The resulting /proc/kallmodsyms file looks like this:

    ffffffff8b013d20 409 t pt_buffer_setup_aux
    ffffffff8b014130 11f T intel_pt_interrupt
    ffffffff8b014250 2d T cpu_emergency_stop_pt
    ffffffff8b014280 13a t rapl_pmu_event_init      [intel_rapl_perf]
    ffffffff8b0143c0 bb t rapl_event_update [intel_rapl_perf]
    ffffffff8b014480 10 t rapl_pmu_event_read       [intel_rapl_perf]
    ffffffff8b014490 a3 t rapl_cpu_offline  [intel_rapl_perf]
    ffffffff8b014540 24 t __rapl_event_show [intel_rapl_perf]
    ffffffff8b014570 f2 t rapl_pmu_event_stop       [intel_rapl_perf]

This is emitted even if intel_rapl_perf is built into the kernel.

Further down, we see what happens when object files are reused by
multiple modules, all of which are built in to the kernel:

ffffffffa22b3aa0 ab t handle_timestamp  [liquidio]
ffffffffa22b3b50 4a t free_netbuf       [liquidio]
ffffffffa22b3ba0 8d t liquidio_ptp_settime      [liquidio]
ffffffffa22b3c30 b3 t liquidio_ptp_adjfreq      [liquidio]
ffffffffa22b9490 203 t lio_vf_rep_create        [liquidio]
ffffffffa22b96a0 16b t lio_vf_rep_destroy       [liquidio]
ffffffffa22b9810 1f t lio_vf_rep_modinit        [liquidio]
ffffffffa22b9830 1f t lio_vf_rep_modexit        [liquidio]
ffffffffa22b9850 d2 t lio_ethtool_get_channels   [liquidio] [liquidio_vf]
ffffffffa22b9930 9c t lio_ethtool_get_ringparam  [liquidio] [liquidio_vf]
ffffffffa22b99d0 11 t lio_get_msglevel   [liquidio] [liquidio_vf]
ffffffffa22b99f0 11 t lio_vf_set_msglevel        [liquidio] [liquidio_vf]
ffffffffa22b9a10 2b t lio_get_pauseparam         [liquidio] [liquidio_vf]
ffffffffa22b9a40 738 t lio_get_ethtool_stats     [liquidio] [liquidio_vf]
ffffffffa22ba180 368 t lio_vf_get_ethtool_stats  [liquidio] [liquidio_vf]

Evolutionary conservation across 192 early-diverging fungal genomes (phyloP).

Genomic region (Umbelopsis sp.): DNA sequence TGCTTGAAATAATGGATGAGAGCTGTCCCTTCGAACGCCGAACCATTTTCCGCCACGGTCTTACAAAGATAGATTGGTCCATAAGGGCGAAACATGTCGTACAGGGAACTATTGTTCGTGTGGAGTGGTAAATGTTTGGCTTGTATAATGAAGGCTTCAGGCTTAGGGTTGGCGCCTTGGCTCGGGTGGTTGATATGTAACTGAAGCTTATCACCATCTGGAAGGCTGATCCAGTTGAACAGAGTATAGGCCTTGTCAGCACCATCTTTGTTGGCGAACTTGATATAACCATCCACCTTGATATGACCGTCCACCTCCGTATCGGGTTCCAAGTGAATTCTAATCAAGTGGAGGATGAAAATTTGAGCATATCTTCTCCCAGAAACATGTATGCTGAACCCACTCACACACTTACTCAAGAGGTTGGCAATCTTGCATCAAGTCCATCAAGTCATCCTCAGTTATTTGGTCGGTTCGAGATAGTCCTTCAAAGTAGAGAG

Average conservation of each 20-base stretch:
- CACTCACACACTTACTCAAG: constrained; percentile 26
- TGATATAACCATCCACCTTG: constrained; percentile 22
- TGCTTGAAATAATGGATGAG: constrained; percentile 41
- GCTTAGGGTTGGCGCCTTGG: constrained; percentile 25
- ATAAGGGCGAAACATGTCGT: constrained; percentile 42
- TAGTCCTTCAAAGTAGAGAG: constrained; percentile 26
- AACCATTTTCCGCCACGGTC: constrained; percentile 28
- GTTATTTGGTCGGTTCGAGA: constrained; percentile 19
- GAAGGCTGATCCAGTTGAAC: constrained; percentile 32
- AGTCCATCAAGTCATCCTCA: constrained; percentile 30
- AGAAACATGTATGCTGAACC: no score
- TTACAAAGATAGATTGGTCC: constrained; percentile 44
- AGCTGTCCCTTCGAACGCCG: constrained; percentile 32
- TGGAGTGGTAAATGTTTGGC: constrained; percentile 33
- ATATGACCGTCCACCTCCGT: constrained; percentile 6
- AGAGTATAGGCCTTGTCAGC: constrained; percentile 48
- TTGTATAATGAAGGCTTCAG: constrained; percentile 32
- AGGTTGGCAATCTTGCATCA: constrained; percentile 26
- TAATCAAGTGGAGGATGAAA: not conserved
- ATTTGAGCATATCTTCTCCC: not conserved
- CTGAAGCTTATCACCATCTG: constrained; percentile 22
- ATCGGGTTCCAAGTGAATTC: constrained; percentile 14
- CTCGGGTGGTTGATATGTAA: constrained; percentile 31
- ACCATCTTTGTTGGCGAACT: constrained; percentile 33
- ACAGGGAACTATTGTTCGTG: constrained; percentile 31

ffffffffa22ba4f0 37 t lio_get_regs_len   [liquidio] [liquidio_vf]
ffffffffa22ba530 18 t lio_get_priv_flags         [liquidio] [liquidio_vf]
ffffffffa22ba550 2e t lio_set_priv_flags         [liquidio] [liquidio_vf]
ffffffffa22ba580 69 t lio_set_fecparam   [liquidio] [liquidio_vf]
ffffffffa22ba5f0 92 t lio_get_fecparam   [liquidio] [liquidio_vf]
ffffffffa22cbd10 175 t liquidio_set_mac [liquidio_vf]
ffffffffa22cbe90 ab t handle_timestamp  [liquidio_vf]
ffffffffa22cbf40 4a t free_netbuf       [liquidio_vf]
ffffffffa22cbf90 2b t octnet_link_status_change [liquidio_vf]
ffffffffa22cbfc0 7e t liquidio_vxlan_port_command.constprop.0   [liquidio_vf]

Like /proc/kallsyms, the output is driven by address, so keeps the
curious property of /proc/kallsyms that symbols (like free_netbuf above)
may appear repeatedly with different addresses: but now, unlike in
/proc/kallsyms, we can see that those symbols appear repeatedly because
they are *different symbols* that ultimately belong to different
modules, all of which are built in to the kernel.

Those symbols that come from object files that are genuinely reused and
that appear only once in meory get a /proc/kallmodsyms line with